Hollywood Costume also brings into stark relief the quality of the workmanship that goes into film costumes.  While some of the exhibits have, inevitably, faded over time (Vivien Leigh’s green curtain dress comes to mind here – so much colour has drained from the fabric that curators have been forced to illuminate it with a green spotlight), others have remained in remarkably good conditions.  In particular, the wonderful sequinned fuchsia creation worn by Ginger Rogers in the 1944 film, Lady In The Dark, remains as vibrant today as it did 70 years ago – so much so, I initially mistook it as a piece worn by Nicole Kidman in Moulin Rouge.

There was always a danger with an exhibition of this sort that the costumes, displayed without their famous erstwhile inhabitants, would look flat and lifeless – after all, Brad Pitt’s Fight Club costume would inevitably look better if Brad Pitt was still in it.  However, the curators have cleverly overcome this problem by displaying the actors’ faces on strategically-place television screens above the headless mannequins –instantly bestowing a semblance of life to the overall image.

But for all its triumphs, this exhibition is not without its faults.

The lighting of the exhibits is surprisingly hit-and-miss.  In some cases, light has been used to great effect in order to enhance the costume (like Leigh’s green Gone With The Wind curtains), but there are too many instances where the illumination detracts from the effect.  In particular, Johnny Depp’s Demon Barber ensemble is so poorly lit, it is difficult to even recognise the costume, let alone appreciate any of the detail.  Similarly, the choice of black mannequins works well in some cases but not in others, namely when the costume itself was black.  Natalie Portman’s black tutu from Black Swan, for example, is indistinguishable from the black mannequin upon which it displayed (a problem accentuated by the darkness of the gallery).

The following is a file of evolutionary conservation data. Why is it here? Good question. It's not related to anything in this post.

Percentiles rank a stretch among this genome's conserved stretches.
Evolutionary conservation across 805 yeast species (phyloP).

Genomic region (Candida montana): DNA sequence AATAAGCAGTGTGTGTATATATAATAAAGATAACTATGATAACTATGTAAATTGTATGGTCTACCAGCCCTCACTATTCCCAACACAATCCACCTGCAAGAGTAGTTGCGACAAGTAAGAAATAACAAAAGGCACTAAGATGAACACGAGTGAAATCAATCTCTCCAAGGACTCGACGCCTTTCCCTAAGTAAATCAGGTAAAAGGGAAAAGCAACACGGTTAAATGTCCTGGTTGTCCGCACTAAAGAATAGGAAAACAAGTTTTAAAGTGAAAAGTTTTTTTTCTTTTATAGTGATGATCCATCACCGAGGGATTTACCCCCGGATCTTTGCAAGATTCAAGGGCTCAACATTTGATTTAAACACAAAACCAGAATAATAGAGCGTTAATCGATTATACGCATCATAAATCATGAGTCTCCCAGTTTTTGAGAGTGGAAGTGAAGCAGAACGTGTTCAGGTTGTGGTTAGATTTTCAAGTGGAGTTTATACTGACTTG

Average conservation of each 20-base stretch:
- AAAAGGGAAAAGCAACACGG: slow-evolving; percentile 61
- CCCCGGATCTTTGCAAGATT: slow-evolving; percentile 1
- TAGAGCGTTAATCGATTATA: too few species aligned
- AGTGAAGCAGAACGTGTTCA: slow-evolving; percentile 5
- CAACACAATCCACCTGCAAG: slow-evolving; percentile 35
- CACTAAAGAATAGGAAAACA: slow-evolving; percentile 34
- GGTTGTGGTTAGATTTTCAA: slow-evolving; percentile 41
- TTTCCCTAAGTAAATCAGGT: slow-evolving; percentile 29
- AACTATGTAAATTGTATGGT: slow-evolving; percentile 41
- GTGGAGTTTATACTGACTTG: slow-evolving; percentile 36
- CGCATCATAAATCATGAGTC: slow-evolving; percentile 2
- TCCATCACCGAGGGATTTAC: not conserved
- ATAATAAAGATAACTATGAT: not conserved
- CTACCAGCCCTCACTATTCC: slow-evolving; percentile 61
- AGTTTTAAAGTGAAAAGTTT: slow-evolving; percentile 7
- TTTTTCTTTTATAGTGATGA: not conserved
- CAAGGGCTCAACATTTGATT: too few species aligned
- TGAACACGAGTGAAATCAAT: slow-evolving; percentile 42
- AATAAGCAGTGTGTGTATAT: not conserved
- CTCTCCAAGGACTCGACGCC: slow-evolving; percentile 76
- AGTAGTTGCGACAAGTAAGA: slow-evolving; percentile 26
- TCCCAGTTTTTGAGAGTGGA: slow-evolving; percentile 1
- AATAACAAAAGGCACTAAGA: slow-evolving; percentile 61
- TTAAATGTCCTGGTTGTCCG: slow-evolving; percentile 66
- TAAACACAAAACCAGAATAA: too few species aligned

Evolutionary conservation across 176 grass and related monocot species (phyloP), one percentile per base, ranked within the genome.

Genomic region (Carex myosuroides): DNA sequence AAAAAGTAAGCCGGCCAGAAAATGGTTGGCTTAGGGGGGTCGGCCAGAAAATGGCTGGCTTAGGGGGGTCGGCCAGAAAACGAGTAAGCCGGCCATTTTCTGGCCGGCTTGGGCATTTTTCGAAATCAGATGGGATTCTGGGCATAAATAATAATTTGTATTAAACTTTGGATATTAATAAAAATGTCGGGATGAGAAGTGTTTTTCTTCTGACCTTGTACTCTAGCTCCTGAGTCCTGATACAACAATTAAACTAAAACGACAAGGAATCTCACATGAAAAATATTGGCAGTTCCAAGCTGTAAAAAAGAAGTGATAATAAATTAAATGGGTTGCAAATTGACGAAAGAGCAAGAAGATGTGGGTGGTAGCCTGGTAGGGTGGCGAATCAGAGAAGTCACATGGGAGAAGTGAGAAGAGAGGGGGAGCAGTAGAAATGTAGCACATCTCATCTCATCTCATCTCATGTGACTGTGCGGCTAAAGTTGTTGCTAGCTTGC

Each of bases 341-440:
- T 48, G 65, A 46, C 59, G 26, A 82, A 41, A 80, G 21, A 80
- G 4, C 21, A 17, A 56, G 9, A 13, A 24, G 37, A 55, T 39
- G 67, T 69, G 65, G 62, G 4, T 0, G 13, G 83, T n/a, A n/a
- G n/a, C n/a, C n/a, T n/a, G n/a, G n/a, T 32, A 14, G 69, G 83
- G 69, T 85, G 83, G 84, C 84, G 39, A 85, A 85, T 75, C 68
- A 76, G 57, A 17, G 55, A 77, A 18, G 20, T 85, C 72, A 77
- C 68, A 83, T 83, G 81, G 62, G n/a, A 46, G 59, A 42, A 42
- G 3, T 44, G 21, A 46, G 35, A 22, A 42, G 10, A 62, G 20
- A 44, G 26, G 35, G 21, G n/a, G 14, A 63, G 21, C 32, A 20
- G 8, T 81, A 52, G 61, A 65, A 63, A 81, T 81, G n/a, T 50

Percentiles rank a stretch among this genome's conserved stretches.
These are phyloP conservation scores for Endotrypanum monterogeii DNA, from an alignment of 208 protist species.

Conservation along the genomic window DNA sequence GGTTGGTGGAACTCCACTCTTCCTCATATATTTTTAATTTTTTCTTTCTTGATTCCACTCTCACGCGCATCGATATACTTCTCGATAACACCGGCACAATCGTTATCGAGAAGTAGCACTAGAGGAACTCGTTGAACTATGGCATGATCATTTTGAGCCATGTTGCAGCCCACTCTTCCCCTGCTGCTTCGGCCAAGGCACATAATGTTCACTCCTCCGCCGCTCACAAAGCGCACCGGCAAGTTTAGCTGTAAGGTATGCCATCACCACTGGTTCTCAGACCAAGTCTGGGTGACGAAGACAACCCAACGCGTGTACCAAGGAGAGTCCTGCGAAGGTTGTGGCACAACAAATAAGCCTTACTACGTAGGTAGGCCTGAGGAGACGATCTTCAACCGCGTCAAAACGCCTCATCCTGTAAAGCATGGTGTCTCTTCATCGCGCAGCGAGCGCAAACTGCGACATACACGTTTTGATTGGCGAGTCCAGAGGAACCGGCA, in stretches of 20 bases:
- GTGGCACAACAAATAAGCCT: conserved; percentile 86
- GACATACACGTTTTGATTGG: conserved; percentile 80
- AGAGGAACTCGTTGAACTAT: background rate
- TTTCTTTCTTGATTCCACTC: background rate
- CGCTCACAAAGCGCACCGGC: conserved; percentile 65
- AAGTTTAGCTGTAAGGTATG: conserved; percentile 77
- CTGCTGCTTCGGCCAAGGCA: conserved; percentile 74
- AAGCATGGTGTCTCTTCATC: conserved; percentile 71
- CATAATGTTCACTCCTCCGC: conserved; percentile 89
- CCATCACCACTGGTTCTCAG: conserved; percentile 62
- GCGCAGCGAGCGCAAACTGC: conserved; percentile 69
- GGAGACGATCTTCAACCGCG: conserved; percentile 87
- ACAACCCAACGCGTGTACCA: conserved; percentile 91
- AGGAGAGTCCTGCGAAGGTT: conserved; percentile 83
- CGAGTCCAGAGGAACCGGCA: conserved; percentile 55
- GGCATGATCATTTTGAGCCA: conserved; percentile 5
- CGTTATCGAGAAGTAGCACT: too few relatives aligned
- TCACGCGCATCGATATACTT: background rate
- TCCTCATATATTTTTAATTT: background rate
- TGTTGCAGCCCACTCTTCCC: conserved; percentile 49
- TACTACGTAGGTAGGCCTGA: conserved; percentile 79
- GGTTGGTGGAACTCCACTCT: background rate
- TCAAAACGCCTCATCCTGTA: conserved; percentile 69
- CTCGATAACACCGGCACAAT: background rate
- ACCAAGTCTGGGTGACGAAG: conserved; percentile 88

And finally, why on God’s good earth did the curators decide to mount the superhero costumes in such elevated positions?  Yes, I know that Spiderman likes to scale high buildings, but was it really necessary to re-enact the scene? Ditto for Superman (flying near the ceiling), and Batman and Catwoman (both perched in improbably vertiginous positions).  Such staging eliminates any chance of examining the detail of these hugely influential costume designs.